AND THE LIGHT WENT OUT: GOODBYE CARL REINER – Marilyn Armstrong

So many years of Carl Reiner, from one of the very first television shows I ever saw, peeking in through my parents bedroom door, watching and giggling softly through ” Your Show of Shows,” starring Sid Caesar.

Carl Reiner was always there, as a writer, director, and actor, he and Mel Brooks performing “The 2000-Year Old Man” was one of the funniest performances on TV and recordings.

I had a vinyl recording of the 2000-year old man. Then, I had a recorded tape and when that wore out, I bought the CD. It was never the same story each time. It was just something that Carl Reiner and Mel Brooks did. It was a “party story” that became a recording, a stage show, an ongoing story to which we all knew the words.

But he was so much more than a comedian. He was a brilliant and exceptionally creative writer, director, and actor. The Russians Are Coming, the Russians Are Coming (1966) was one of the funniest movies I ever saw. Touching, too.

Reiner won many awards and honors. Nine Emmy Awards, a Grammy Award, and The Mark Twain Prize for American Humor. He was the father of actor and director Rob Reiner, author Annie Reiner, and artist Lucas Reiner, and the grandfather of Tracy Reiner … and Mel Brooks best friend. All through the years, as their wives passed on, they walked to each other’s houses and breakfasted together. I hoped they would never die. I wanted them to be friends forever.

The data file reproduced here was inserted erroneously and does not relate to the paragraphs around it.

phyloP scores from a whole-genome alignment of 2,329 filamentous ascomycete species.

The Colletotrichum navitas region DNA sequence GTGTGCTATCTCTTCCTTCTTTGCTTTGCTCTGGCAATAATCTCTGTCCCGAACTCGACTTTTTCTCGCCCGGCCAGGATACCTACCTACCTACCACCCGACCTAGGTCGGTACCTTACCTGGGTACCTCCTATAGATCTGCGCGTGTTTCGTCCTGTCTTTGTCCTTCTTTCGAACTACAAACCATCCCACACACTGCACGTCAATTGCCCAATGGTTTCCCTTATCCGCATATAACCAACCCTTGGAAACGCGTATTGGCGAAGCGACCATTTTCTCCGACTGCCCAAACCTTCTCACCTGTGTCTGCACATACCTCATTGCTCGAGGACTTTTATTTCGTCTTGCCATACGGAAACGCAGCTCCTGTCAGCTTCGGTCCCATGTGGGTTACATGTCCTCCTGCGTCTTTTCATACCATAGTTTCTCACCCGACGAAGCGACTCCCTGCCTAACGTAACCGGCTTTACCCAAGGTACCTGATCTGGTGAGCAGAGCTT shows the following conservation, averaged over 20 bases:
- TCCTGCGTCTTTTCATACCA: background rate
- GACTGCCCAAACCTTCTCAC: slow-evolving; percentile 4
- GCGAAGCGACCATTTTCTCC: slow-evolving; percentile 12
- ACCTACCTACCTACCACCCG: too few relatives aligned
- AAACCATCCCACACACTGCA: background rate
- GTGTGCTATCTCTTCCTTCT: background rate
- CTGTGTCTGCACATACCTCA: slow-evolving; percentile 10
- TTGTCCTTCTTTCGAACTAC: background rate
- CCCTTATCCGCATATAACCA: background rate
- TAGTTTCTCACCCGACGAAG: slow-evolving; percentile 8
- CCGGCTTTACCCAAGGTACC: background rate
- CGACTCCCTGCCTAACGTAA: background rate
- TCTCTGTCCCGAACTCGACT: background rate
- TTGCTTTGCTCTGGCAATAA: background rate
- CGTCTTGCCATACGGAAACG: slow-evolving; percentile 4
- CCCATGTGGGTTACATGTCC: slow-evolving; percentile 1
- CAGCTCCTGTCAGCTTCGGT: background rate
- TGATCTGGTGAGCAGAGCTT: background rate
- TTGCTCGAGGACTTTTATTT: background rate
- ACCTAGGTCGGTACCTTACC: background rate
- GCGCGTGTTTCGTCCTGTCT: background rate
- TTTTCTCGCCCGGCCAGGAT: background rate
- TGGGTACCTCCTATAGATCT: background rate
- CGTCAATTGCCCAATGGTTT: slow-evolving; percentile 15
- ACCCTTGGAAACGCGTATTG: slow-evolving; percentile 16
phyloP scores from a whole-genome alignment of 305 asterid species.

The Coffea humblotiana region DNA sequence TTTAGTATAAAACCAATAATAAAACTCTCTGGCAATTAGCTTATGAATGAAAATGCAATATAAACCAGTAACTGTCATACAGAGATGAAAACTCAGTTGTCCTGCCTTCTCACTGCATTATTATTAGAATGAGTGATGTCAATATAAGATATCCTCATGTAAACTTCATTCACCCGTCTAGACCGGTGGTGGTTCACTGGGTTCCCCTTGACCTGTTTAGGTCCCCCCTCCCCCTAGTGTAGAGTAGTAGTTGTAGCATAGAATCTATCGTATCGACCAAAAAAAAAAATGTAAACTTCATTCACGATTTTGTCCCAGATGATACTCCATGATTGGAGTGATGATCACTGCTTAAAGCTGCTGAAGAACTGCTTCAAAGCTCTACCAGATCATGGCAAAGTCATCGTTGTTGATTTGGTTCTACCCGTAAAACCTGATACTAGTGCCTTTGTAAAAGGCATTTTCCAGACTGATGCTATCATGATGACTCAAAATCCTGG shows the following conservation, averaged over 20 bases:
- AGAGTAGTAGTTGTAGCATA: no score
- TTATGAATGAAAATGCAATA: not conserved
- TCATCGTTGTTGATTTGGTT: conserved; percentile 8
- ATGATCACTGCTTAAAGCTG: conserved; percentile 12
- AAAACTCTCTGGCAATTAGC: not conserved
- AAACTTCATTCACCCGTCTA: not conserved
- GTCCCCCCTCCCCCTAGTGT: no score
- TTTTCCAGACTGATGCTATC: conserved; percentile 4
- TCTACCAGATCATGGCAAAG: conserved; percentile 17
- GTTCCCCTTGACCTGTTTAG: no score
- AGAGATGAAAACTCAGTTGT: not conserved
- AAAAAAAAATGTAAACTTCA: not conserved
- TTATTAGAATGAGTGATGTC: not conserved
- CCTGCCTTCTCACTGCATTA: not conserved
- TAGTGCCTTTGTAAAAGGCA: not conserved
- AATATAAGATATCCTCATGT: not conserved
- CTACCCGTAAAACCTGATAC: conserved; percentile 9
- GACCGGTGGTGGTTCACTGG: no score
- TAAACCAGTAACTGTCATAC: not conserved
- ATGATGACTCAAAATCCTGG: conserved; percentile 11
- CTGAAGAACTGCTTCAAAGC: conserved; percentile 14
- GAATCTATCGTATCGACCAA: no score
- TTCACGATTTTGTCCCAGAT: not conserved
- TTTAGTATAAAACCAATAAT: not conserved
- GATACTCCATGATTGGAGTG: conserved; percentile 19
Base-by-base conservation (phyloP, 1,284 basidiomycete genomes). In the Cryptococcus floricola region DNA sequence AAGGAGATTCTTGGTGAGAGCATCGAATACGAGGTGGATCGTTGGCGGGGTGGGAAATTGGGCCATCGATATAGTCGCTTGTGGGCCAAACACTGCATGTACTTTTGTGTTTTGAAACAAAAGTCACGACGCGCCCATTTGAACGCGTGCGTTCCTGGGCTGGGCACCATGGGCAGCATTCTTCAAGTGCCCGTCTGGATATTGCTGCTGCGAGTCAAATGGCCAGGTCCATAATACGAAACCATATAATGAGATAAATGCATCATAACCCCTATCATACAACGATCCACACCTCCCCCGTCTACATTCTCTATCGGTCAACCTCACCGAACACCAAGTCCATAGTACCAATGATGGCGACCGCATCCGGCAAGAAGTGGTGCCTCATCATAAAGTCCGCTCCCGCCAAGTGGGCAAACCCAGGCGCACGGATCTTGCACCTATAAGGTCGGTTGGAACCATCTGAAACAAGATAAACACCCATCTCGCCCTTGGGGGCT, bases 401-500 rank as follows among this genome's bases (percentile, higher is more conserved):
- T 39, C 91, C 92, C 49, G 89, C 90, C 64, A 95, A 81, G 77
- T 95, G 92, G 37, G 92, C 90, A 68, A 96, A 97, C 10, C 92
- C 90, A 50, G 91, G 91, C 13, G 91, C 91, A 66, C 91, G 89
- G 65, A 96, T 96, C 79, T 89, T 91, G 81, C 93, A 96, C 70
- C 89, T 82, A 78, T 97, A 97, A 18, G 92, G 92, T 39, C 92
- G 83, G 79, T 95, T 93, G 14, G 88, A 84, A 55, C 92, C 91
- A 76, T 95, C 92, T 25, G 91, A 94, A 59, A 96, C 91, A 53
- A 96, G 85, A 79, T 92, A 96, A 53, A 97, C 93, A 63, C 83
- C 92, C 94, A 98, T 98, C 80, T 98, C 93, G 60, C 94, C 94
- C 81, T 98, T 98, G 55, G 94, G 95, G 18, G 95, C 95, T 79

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In 1959, Reiner developed a television pilot titled Head of the Family, based on his own personal and professional life. However, the network did not like Reiner in the lead role for unknown reasons. In 1961, it was recast and re-titled The Dick Van Dyke Show and became an iconic series, making stars of his lead actors Dick Van Dyke and Mary Tyler Moore. Reiner was author of several books, including a 2004 memoir “My Anecdotal Life: A Memoir” and novels, such as his 2006 novel “NNNNN: A Novel. In American Film,” he expressed his philosophy on writing comedy: